My father moved through dooms of love by e.e. cummings

My father moved through dooms of love by e.e. cummings

My  father moved through dooms of love
through sames of am through haves of give
singing each morning out of each night
my father moved through depths of height

this motionless forgetful where
turned at his glance to shining here;
that if(so timid air is firm)
under his eyes would stir and squirm

newly as from unburied which
floats the first who, his april touch

drove sleeping selves to swarm their fates
woke dreamers to their ghostly roots

and should some why completely weep
my father’s fingers brought her sleep:

vainly no smallest voice might cry
for he could feel the mountains grow

Lifting the valleys of the sea
my father moved through griefs of joy;
praising a forehead called the moon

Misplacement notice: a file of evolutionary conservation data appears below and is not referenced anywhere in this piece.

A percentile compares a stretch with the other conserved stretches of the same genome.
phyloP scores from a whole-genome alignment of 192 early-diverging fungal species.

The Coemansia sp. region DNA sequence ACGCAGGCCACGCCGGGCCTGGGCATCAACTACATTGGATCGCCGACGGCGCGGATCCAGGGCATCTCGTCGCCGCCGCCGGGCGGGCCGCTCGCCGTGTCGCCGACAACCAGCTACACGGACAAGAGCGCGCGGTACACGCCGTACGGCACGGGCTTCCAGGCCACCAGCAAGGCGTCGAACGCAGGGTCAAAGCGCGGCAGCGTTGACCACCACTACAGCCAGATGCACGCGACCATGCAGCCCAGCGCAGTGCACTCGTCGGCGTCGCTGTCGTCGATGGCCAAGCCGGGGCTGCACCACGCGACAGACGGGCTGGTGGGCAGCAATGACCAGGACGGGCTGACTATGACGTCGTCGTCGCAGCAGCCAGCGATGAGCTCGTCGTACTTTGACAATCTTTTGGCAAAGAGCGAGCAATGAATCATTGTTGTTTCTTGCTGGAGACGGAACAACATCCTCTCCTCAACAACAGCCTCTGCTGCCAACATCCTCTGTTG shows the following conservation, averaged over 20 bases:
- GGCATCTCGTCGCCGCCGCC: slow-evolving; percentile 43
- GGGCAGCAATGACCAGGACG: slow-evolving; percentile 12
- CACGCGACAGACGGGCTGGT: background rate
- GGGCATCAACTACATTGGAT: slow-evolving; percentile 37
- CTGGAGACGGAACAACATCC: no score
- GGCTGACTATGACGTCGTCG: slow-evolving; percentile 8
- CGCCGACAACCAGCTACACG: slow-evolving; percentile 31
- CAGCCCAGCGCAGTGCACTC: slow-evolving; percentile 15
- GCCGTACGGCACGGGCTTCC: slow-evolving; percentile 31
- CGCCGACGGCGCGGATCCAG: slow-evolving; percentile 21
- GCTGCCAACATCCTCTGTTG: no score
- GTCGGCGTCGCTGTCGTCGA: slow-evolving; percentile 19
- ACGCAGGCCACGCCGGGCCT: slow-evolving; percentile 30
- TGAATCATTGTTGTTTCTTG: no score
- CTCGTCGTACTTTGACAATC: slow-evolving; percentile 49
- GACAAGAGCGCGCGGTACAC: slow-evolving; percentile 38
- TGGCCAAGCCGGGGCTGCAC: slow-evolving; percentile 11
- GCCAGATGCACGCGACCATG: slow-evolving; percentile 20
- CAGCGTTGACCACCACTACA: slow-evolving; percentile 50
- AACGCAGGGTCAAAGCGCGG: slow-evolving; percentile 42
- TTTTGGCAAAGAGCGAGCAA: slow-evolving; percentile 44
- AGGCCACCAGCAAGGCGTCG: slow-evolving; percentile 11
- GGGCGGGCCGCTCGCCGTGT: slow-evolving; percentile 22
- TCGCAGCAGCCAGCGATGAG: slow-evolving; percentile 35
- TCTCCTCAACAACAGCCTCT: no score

singing desire into begin

joy was his song and joy so pure
a heart of star by him could steer
and pure so now and now so yes
the wrists of twilight would rejoice

keen as midsummer’s keen beyond
conceiving mind of sun will stand
so strictly(over utmost him
so hugely)stood my father’s dream

his flesh was flesh his blood was blood:
no hungry man but wished him food;

no cripple wouldn’t creep one mile
uphill to only see him smile

Scorning the Pomp of must and shall
my father moved through dooms of feel;
his anger was as right as rain
his pity was as green as grain

Septembering arms of year extend
Yes humbly wealth to foe and friend
Than he to foolish and to wise
Offered immeasurable is

Proudly and (by octobering flame
Beckoned) as earth will downward climb

So naked for immortal work
His shoulders marched against the dark

His sorrow was as true as bread: